Retailers beware – Showrooming 2.0 is upon us

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New Amazon Fire phones go on sale this week, and are available for pre-order now.  Normally a new phone wouldn’t provoke a blog post, but the technologies in this one (I predict) will cause a cascade of new developments that raise the bar with the entire industry – and that is something to notice.  Check out the brief introductory video here: Video


What makes this phone so interesting to watch?


It virtually eliminates typing.  The Firefly feature allows you to point your phone at almost any product in a store and buy it from Amazon in a few clicks.  I say “almost any” because Amazon states this works for 70 million products and 240 thousand movie and TV episodes.  The same feature allows users to point the phone at a picture, image, bar code, URL, QR code, phone number or listen to a song – and do the next logical thing:


Picture or bar code: see details, buy it (if it’s a product), add it to an Amazon wishlist

Image: see details, learn more

URL or QR Code: click to access the site in one tap on the screen

Phone number: call the number in one tap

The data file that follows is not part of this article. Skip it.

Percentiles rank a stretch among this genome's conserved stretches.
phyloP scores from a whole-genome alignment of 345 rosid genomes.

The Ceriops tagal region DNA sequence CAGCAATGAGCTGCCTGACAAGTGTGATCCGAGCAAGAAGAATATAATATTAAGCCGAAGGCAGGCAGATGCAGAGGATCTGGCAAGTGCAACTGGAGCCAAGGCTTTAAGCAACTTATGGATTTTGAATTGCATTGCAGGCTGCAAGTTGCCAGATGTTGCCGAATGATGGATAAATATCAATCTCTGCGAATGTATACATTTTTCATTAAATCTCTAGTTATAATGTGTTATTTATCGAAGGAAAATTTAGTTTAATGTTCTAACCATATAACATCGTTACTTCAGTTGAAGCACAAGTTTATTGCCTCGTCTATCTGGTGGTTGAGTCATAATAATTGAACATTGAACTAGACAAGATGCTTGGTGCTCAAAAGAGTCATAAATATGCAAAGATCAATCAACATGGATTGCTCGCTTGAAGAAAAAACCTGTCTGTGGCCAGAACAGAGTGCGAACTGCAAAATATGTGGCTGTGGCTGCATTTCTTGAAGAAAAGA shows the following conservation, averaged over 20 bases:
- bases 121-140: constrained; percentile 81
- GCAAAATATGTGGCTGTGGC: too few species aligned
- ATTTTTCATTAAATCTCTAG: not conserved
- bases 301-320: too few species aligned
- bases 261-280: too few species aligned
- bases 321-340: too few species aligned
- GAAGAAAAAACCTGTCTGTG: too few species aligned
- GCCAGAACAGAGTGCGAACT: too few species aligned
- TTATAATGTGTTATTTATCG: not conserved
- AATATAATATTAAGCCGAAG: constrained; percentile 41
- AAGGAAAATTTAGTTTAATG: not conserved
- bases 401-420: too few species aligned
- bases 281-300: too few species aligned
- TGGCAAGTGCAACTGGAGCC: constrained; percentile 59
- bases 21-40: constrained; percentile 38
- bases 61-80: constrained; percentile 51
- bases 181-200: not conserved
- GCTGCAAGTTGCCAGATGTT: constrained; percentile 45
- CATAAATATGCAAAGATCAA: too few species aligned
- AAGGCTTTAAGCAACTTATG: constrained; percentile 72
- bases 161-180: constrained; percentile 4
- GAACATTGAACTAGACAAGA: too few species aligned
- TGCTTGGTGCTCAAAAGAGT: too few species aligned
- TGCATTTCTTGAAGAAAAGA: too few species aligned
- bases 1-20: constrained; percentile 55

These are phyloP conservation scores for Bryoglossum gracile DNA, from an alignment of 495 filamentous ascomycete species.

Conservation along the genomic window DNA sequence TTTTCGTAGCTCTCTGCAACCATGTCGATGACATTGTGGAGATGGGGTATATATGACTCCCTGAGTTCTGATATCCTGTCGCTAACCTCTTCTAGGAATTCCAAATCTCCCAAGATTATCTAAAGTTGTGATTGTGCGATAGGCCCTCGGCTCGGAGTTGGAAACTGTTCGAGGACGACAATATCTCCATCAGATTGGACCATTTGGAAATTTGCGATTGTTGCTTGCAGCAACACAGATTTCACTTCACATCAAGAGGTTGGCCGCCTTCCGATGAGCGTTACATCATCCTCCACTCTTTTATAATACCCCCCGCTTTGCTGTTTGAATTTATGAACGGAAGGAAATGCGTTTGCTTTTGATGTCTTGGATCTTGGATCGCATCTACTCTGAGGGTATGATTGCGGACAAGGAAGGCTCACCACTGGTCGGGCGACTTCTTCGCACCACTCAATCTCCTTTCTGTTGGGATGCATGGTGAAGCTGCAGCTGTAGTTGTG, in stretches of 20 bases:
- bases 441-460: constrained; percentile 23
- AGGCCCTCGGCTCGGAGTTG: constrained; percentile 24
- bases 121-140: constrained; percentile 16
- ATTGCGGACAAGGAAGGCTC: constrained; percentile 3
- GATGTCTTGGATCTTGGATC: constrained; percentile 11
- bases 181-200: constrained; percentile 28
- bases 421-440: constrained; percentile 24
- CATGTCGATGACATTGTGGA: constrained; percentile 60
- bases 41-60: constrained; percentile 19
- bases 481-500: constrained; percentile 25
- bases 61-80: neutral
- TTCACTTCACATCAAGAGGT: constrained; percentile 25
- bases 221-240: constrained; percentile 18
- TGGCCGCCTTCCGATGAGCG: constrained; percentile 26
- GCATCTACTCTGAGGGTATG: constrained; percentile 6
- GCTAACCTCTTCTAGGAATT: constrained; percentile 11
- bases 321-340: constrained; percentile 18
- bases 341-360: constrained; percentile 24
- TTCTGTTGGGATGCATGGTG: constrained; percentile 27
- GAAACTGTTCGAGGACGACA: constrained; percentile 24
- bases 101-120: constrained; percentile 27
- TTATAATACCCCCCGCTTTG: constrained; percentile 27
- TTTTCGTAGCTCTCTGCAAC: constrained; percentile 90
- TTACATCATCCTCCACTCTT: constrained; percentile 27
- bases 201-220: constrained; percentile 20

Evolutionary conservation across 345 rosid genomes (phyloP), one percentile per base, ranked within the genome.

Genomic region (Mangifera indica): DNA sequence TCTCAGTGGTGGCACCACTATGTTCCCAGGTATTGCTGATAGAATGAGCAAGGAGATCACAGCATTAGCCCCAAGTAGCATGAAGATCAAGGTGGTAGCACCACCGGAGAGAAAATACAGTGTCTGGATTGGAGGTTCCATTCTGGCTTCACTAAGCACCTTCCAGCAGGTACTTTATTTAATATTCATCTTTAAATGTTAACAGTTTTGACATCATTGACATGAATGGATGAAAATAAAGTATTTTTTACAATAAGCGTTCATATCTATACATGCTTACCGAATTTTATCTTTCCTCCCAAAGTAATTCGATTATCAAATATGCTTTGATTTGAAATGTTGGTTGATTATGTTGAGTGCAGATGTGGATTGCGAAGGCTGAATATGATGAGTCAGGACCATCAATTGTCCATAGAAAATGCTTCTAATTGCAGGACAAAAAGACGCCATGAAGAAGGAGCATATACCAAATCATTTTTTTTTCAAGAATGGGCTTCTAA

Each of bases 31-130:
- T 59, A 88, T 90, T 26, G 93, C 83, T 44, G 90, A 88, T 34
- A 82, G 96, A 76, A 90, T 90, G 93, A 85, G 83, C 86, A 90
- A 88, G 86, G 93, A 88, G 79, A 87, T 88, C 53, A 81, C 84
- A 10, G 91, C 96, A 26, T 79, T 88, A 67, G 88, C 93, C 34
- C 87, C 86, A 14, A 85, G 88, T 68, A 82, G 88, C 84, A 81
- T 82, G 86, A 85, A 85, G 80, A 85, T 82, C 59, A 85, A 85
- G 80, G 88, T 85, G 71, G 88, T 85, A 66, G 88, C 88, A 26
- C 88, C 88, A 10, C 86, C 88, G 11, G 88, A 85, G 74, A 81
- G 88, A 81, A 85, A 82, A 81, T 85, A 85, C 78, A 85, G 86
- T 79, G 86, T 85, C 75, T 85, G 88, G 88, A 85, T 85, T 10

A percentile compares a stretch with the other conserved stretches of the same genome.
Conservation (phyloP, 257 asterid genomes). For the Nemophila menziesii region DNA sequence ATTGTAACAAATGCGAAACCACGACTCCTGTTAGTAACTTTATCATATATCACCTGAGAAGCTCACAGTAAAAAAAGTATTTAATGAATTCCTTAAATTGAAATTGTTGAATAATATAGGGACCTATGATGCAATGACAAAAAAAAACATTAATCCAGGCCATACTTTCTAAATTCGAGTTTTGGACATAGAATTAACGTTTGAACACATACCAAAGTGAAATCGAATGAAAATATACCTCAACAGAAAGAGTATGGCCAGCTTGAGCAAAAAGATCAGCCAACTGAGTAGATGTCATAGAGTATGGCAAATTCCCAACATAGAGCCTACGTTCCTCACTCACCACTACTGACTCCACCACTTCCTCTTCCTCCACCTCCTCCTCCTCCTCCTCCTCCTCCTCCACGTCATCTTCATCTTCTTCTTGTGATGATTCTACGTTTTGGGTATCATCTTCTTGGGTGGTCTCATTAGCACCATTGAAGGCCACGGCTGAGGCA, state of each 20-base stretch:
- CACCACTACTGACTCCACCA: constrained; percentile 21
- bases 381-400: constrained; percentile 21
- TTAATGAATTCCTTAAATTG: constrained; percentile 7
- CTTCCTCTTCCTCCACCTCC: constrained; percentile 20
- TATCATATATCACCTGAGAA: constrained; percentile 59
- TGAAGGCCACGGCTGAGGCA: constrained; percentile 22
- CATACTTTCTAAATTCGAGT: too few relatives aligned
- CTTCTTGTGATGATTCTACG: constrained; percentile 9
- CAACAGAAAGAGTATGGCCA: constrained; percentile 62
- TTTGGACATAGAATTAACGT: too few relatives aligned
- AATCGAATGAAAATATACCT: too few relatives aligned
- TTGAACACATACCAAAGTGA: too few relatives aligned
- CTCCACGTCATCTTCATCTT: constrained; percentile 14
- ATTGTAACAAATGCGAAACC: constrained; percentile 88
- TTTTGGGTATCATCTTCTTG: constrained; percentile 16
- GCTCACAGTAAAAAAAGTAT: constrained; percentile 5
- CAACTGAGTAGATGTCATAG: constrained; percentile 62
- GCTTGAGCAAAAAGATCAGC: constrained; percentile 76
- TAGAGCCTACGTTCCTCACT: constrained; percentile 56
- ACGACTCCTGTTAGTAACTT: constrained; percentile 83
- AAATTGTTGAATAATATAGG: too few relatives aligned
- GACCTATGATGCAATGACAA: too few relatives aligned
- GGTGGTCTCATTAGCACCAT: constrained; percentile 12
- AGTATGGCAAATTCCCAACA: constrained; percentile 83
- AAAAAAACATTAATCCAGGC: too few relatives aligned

Song: see the artist, buy it from Amazon, hear related songs, buy concert tickets


How many times have you been in a store and gotten tired of searching for a product online by typing multiple search terms into your smart phone?  This one is point and click.  Imagine a consumer visiting your store, finding the right product and buying it on the spot in two clicks from Amazon.  Sure, this happens today, but Firefly will make it far easier.  Anyone who owns a Kindle, Kindle Fire or Prime account knows how Amazon makes it easy to buy.


Have a question?  Tap the May-Day button for real-time support.  This is personal help that can show you how to do things (right on your phone), answered within 15 seconds.


On the marketing side, after writing about the shortcomings of QR codes (here), Firefly appears to skip over the need for them altogether, and make the promise of Google Goggles (app for visual recognition of objects) a reality.


Amazon is offering web and app developers its Software Development Kit (SDK) so others can build off of, and incorporate these technologies.  On on hand, this could help a new generation of showrooming apps grow faster because the user experience is superior.  On the other hand, it could be shunned by large retailers who develop their own apps.  This will be fascinating to watch.


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